We dragged these squirrel remains from beneath the front porch of David’s family home. Before we left on The Voyage of the Tramper, we did a little clean up. We also found the homemade skateboard, circa 1968, under the porch. Anyone remember making their own skateboard as a kid?

These three items just naturally seemed to go together, hence the bizarre tableau.

Enjoy! Or gag. Depending on your reaction…

– Jane

“How the Heck Can They Do That??”


That’s the question. How is it that we, David and Jane, managed to temporarily quit work and travel for 3 months or more?


Kitchen table Command Center!

First we started dreaming and discussing.  Our own inner conversation was perhaps the biggest obstacle to deal with.  What if?  What if something happens?  What will we do with our house, cars, bills, cats?  These and countless other thoughts are probably what keeps most people from trying out their own dreams.

Having a wonderful, mature, self-sufficient daughter helps more than we knew.  Our home and cats are in capable hands,  The house has more people living in it now than before this whole trip was conceived.


Jane, Olivia and David on launch day

Jane and I are able to imagine options and dream without internal criticism sometimes.  We imagine big choices, brainstorm without reserve or critique and just see the routes that might unfold.  We do this with a lot of decisions, money management, future ideas, loans, projects, and any old dream.  While allowing a possibility, we get to outline many of the unfolding details without ever taking a first actual step.  Remember when you were thirteen?  Just paint a picture.  Don’t block  your own thoughts.


Tents were considered, we love tent camping, but the thought of taking down a tent every day for months was eliminated early. Bed & Breakfasts were entertained, but the prices and fixed distances between could have precluded that possibility.  We hate generators and have an aversion to the fields full of “Rock-star buses” (big RV’s), KOA’s and campgrounds that look  like parking lots.  I researched those options and older RV’s and came up with a renovation/revival as an “off-grid” solution.  In our Tramper we are capable of warmth, showers, light, cooking, music and all the comforts of home without any hook-ups or support for more than three weeks at a time (other than filling our tanks with water and propane).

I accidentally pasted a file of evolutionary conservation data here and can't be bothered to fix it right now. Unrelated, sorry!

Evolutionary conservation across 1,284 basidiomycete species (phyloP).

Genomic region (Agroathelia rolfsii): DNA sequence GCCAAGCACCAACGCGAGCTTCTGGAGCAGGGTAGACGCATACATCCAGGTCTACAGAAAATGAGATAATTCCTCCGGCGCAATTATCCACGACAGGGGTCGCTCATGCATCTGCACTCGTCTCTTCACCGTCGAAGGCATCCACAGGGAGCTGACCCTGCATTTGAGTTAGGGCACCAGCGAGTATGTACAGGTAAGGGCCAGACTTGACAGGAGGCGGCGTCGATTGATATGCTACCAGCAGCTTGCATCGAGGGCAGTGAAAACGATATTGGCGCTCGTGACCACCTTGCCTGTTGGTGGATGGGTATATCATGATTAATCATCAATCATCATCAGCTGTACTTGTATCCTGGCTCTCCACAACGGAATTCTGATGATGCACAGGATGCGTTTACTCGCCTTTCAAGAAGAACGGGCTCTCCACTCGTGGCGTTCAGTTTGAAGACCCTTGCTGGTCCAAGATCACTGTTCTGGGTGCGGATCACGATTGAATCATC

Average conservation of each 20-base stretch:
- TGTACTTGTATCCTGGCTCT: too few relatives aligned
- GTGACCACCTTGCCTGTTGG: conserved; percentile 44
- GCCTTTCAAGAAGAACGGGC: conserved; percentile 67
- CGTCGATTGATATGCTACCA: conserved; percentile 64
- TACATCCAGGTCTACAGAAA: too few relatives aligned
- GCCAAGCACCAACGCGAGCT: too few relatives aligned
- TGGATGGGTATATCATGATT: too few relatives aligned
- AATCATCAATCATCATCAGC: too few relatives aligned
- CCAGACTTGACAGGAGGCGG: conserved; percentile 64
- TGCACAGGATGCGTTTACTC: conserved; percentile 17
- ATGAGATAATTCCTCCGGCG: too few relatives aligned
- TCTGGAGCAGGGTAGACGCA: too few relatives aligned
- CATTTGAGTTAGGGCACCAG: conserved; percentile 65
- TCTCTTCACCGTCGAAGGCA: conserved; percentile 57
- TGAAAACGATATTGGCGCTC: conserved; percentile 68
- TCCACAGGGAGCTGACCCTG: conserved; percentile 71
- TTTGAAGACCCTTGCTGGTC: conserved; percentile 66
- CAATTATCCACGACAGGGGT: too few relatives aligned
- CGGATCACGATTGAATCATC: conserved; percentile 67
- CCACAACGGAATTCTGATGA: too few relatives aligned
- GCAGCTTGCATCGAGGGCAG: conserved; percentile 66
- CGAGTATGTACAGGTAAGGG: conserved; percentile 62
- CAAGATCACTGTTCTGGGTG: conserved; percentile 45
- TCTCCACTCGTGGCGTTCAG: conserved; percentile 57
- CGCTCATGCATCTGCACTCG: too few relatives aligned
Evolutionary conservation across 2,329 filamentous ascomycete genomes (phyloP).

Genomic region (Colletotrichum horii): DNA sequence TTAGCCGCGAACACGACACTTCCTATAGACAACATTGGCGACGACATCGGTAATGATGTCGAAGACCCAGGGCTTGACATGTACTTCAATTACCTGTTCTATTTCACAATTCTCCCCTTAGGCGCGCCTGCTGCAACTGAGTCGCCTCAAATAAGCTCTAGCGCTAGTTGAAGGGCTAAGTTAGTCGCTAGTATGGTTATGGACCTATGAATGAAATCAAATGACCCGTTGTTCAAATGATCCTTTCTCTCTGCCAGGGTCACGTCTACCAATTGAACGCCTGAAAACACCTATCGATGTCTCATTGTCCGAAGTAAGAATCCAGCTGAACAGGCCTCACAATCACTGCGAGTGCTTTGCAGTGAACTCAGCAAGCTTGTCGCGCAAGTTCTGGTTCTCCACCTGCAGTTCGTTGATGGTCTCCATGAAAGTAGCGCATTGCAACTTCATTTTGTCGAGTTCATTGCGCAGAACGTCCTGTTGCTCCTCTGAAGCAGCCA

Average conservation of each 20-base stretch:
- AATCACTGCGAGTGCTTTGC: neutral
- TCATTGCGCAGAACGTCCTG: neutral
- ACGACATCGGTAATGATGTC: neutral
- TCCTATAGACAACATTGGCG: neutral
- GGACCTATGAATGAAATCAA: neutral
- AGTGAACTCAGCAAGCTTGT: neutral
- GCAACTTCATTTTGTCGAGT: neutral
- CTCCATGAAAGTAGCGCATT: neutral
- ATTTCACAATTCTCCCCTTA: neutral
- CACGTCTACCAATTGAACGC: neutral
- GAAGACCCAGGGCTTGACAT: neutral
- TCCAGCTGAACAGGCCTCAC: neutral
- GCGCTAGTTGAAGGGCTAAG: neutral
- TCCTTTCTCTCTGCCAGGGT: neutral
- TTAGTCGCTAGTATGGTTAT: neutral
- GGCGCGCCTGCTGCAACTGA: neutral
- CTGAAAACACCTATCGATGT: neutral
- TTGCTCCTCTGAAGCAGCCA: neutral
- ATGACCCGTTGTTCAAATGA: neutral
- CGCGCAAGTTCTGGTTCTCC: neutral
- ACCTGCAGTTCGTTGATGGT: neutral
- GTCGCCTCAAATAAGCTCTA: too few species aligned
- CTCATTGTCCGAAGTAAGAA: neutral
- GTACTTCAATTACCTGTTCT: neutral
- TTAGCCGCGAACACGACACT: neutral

Next, we had to look at our present lifestyle and bills.  This began in earnest more than 2 years before the Voyage.  But even before this, our lifestyle included numerous preventions to inordinate debt.  We drive old cars with “liability-only” auto insurance.  We live in a small older house, much “smaller” and cheaper than our realtor suggested for a two income family.  We try not to buy things we don’t “need”.  Thrift stores have surprises waiting as they also have fine clothing for your normal needs, especially used work khakis (for $10 instead of $80).

Pins on the map...

Pins on the map…

During our direct preparation, we eliminated ALL credit card use and other debts possible.  I paid my student loan in double payments, managing to pay 9 months in advance.  Nearly all materials for renovation came from weekly paychecks and not from savings.  This gradual approach fit the tasks as I spent 2 years rebuilding.  The first stage was on a new frame, brakes, tires and lights to create a safe “outline” to work with.  My car rebuilding, machinist, creative, research and contacts all formed the background assembly.


The second year followed with three test trips where we took notes on what the interior needed, how to rearrange and how to weather a real Winter.  I even did a solo trip to the Catskills for the cold test at 12 degrees F.   The second stage of renovating started this March, after that cold test, when I gutted the interior, insulated, wired, plumbed, ran gas pipes and lines and finally recreated the warm Birch  interior I liked so much about the original.